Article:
Another modern school of thought claims that the role of the entrepreneur is that of an innovator; however, the definition of innovation is still widely debatable. Kirzner suggests that the process of innovation is actually that of spontaneous "undeliberate learning" (Kirzner, 1985, 10). Thus, the necessary characteristic of the entrepreneur is alertness, and no intrinsic skills-other than that of recognizing opportunities-are necessary. Other economists in the innovation school side more with Mill and Marshall than with Kirzner; they claim that entrepreneurs have special skills that enable them to participate in the process of innovation. Along this line, Leibenstein claims that the dominant, necessary characteristic of entrepreneurs is that they are gap-fillers: they have the ability to perceive where the market fails and to develop new goods or processes that the market demands but which are not currently being supplied. Thus, Leibenstein posits that entrepreneurs have the special ability to connect different markets and make up for market failures and deficiencies. Additionally, drawing from the early theories of Say and Cantillon, Leibenstein suggests that entrepreneurs have the ability to combine various inputs into new innovations in order to satisfy unfulfilled market demand (Leibenstein, 1995).
Although many economists accept the idea that entrepreneurs are innovators, it can be difficult to apply this theory of entrepreneurship to less developed countries (LDCs). Often in LDCs, entrepreneurs are not truly innovators in the traditional sense of the word. For example, entrepreneurs in LDCs rarely produce brand new products; rather, they imitate the products and production processes that have been invented elsewhere in the world (typically in developed countries). This process, which occurs in developed countries as well, is called "creative imitation" (Drucker, 1985) The term appears initially paradoxical; however, it is quite descriptive of the process of innovation that actually occurs in LDCs. Creative imitation takes place when the imitators better understand how an innovation can be applied, used, or sold in their particular market niche (namely their own countries) than do the people who actually created or discovered the original innovation. Thus, the innovation process in LDCs is often that of imitating and adapting, instead of the traditional notion of new product or process discovery and development.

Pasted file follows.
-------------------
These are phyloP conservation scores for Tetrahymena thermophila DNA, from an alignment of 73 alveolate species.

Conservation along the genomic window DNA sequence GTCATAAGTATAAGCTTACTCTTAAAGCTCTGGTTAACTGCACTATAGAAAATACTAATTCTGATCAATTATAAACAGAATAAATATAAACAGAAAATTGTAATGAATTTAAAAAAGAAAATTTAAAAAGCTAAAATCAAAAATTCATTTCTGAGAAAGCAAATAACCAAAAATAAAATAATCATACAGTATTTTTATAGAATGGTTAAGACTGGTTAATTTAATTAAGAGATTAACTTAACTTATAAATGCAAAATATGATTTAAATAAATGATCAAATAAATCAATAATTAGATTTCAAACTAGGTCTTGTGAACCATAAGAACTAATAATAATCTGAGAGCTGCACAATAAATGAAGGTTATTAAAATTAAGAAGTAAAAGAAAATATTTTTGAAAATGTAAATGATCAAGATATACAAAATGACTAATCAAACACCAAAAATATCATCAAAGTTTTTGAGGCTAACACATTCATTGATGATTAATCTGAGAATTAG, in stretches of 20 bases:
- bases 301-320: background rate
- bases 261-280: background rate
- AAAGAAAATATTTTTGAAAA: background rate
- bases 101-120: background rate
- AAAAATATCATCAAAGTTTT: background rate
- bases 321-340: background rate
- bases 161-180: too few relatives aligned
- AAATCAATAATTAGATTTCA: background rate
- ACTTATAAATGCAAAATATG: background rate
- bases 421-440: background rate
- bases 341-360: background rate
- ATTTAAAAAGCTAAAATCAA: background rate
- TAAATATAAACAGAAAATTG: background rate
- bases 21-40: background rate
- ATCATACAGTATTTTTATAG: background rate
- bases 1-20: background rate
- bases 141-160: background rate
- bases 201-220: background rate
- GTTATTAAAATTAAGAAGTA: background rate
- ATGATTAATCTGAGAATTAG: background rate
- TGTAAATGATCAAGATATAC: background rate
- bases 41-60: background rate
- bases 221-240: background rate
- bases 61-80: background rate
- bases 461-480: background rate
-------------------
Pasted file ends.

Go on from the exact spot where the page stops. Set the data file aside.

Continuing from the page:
As the above discussion demonstrates, throughout the evolution of entrepreneurship theory, different scholars have posited different characteristics that they believe are common among most entrepreneurs. By combining the above disparate theories, a generalized set of entrepreneurship qualities can be developed. In general, entrepreneurs are risk-bearers, coordinators and organizers, gap-fillers, leaders, and innovators or creative imitators. Although this list of characteristics is by no means fully comprehensive, it can help explain why some people become entrepreneurs while others do not. Thus, by encouraging these qualities and abilities, governments can theoretically alter their country's supply of domestic entrepreneurship.